Her Majesty The Queen has approved the Chancellor and Prime Minister’s recommendation for the re-appointment of Sir David Lees as Chair of the Court of the Bank of England.
Sir David has indicated he will step down from Court at the end of 2013, once he has overseen the transition of the Bank’s new responsibilities and personnel.
Notes for Editors
This appointment has been made under the Bank of England Act 1998, as amended by the Banking Act 2009, and in accordance with the Commissioner for Public Appointments Code of Practice.
The appointment is for a three year term beginning 1 June 2012. However, Sir David has indicated that he will be stepping down at the end of 2013, once he has overseen the transition of the Bank’s new responsibilities and personnel.
Sir David has been the Chairman of Court since 1 June 2009. He has previously held a variety of roles, including Deputy Chairman of QinetiQ Group plc (2005-2012), Chairman of Tate and Lyle (1998-2009), Deputy Chairman of Brambles Industries (2001-2006), non-executive Director and then Chairman of Courtaulds plc (1991-1998), Chief Executive and Chairman of GKN plc (1988-1996 and 1988-2004 respectively), non-executive Director of the Bank of England (1991-1999), and Chairman of the CBI Economic Affairs Committee (1988-1994). He qualified as a Chartered Accountant in 1962. He was appointed a Knight Bachelor in The Queen’s Birthday Honours List in 1991 and a Deputy Lieutenant of Shropshire in 2007.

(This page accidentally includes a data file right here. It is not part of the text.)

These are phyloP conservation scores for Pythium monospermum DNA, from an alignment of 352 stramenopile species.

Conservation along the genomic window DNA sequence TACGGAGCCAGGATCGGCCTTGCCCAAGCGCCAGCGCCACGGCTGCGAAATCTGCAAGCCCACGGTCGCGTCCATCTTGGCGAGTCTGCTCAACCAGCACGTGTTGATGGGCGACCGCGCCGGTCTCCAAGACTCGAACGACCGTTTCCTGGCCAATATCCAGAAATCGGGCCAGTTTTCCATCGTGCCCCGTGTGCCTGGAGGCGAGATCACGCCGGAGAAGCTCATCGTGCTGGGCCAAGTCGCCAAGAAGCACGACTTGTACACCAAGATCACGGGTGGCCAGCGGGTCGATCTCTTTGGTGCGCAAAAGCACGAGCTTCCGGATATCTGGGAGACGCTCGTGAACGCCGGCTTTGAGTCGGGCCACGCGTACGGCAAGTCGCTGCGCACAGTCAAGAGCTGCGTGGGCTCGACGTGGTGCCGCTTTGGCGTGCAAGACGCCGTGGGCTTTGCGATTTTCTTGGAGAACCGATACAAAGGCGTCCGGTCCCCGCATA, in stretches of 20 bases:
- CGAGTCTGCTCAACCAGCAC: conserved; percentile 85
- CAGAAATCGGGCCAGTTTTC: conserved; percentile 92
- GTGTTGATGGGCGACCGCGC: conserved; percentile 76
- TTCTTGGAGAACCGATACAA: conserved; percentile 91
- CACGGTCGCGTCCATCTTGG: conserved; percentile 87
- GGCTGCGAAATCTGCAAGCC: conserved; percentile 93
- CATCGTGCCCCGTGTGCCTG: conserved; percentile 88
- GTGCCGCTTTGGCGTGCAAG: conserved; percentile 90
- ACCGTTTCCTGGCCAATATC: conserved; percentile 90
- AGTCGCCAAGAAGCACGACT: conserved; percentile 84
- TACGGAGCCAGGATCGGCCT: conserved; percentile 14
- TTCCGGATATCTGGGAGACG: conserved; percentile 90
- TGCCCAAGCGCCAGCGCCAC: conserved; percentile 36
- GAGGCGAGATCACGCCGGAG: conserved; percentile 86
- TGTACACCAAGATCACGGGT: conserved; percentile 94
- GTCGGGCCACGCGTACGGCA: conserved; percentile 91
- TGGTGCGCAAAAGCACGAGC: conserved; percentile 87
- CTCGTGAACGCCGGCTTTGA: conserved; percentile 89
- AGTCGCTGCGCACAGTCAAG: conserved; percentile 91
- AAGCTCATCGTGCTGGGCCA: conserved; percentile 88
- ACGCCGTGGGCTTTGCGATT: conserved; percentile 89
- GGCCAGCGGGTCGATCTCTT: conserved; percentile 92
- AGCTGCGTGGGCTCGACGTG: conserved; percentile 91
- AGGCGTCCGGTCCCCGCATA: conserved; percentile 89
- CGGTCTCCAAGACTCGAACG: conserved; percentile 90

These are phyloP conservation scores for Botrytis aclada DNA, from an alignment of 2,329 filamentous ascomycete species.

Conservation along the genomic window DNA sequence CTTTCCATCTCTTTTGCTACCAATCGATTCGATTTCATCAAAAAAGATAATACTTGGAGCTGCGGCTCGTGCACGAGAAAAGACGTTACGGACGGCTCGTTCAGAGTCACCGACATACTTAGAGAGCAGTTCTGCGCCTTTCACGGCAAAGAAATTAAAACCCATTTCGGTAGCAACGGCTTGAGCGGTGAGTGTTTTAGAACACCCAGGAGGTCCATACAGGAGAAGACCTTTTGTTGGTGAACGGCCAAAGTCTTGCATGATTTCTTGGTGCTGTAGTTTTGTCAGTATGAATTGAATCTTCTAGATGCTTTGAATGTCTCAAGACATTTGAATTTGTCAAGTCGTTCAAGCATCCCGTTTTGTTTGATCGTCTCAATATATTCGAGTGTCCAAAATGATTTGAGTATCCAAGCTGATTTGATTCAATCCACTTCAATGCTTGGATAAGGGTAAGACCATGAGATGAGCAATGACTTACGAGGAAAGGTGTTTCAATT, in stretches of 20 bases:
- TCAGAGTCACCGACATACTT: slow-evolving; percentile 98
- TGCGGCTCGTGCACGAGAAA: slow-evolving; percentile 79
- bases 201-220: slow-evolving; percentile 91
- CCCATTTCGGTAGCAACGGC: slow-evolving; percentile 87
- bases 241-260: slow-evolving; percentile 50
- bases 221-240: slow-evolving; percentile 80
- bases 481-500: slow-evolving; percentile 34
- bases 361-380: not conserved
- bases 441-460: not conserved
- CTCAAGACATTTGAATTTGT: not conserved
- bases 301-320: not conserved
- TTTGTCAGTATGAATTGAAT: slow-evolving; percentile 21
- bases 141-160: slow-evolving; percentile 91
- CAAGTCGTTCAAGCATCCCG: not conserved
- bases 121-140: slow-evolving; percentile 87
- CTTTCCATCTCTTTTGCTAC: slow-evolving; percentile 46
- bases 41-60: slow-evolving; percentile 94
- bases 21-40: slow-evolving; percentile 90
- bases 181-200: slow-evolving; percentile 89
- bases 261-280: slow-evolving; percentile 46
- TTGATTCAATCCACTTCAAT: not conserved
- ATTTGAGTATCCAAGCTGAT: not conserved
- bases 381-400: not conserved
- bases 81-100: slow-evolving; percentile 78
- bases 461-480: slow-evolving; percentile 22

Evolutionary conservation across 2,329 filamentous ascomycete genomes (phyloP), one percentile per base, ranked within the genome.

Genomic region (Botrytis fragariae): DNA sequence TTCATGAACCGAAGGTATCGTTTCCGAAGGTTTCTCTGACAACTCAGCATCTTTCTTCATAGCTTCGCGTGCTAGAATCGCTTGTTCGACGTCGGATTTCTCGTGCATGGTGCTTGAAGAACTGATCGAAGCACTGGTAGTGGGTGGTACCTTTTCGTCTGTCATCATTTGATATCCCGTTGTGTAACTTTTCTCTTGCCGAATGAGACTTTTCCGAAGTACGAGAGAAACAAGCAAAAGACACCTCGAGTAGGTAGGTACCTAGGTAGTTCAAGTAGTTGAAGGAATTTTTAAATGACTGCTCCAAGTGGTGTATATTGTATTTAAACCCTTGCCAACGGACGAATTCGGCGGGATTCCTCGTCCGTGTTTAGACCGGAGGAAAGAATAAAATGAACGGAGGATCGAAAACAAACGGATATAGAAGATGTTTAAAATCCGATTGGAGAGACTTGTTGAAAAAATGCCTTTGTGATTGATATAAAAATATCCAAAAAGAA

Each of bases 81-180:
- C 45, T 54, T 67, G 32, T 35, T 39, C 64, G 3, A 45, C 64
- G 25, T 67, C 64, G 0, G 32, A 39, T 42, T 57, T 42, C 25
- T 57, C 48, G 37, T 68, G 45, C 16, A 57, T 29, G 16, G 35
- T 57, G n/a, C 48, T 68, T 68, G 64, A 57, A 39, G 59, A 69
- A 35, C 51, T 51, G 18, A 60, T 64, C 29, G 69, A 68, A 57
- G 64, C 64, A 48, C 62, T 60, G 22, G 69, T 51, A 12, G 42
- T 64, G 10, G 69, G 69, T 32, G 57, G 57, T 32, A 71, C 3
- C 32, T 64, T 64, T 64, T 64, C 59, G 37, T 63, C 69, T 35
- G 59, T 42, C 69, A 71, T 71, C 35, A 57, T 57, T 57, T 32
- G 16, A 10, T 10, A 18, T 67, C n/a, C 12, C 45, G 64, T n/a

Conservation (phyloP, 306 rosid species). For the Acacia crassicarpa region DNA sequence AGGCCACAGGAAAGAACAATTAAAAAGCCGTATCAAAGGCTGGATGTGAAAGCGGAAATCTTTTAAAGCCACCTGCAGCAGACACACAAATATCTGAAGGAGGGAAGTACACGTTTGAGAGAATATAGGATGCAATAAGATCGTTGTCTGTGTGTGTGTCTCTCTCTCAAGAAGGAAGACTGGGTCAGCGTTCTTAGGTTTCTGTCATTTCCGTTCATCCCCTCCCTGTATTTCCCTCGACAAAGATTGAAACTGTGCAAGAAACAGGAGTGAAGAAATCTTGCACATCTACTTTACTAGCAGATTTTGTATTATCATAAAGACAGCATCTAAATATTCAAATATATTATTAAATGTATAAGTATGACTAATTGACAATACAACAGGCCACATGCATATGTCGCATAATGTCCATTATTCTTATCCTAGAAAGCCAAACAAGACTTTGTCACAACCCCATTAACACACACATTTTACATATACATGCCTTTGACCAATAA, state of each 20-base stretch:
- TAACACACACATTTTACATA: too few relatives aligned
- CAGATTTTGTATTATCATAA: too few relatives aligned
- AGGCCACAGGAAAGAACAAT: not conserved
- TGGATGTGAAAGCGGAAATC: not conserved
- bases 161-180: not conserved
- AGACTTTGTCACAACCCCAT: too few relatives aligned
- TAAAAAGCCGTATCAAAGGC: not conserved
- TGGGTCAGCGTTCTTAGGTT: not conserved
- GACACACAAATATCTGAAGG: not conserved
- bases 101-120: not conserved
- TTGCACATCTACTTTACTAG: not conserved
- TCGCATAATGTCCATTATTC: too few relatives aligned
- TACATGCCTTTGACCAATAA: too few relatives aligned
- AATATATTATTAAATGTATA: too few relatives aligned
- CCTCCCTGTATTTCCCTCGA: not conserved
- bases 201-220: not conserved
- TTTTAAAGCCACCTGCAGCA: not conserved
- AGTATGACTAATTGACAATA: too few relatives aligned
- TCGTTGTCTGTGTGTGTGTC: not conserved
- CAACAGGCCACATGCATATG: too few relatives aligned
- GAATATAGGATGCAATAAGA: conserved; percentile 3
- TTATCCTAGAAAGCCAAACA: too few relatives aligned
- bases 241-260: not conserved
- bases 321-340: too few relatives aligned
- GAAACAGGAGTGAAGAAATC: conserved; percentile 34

Appointments of non-executive Directors to the Court are made by Her Majesty The Queen on the advice of the Prime Minister and the Chancellor of the Exchequer. The Banking Act 2009 provides that the Chancellor of the Exchequer may designate a member of the Court to chair its meetings.
All appointments to the Court are made on merit, and political activity plays no part in the selection process. However, in accordance with the original Nolan recommendations, there is a requirement for appointees’ political activity (if any declared) to be made public. Sir David has confirmed that he has not engaged in any political activity in the last five years and holds no other ministerial public appointments.
The Bank of England’s governing body is known as the Court.
The Court’s responsibilities include determining the Bank of England’s objectives and strategy, and ensuring the effective discharge of the Bank’s functions and the most efficient use of its resources.
Its remit excludes the formulation of monetary policy, which is the responsibility of the Monetary Policy Committee.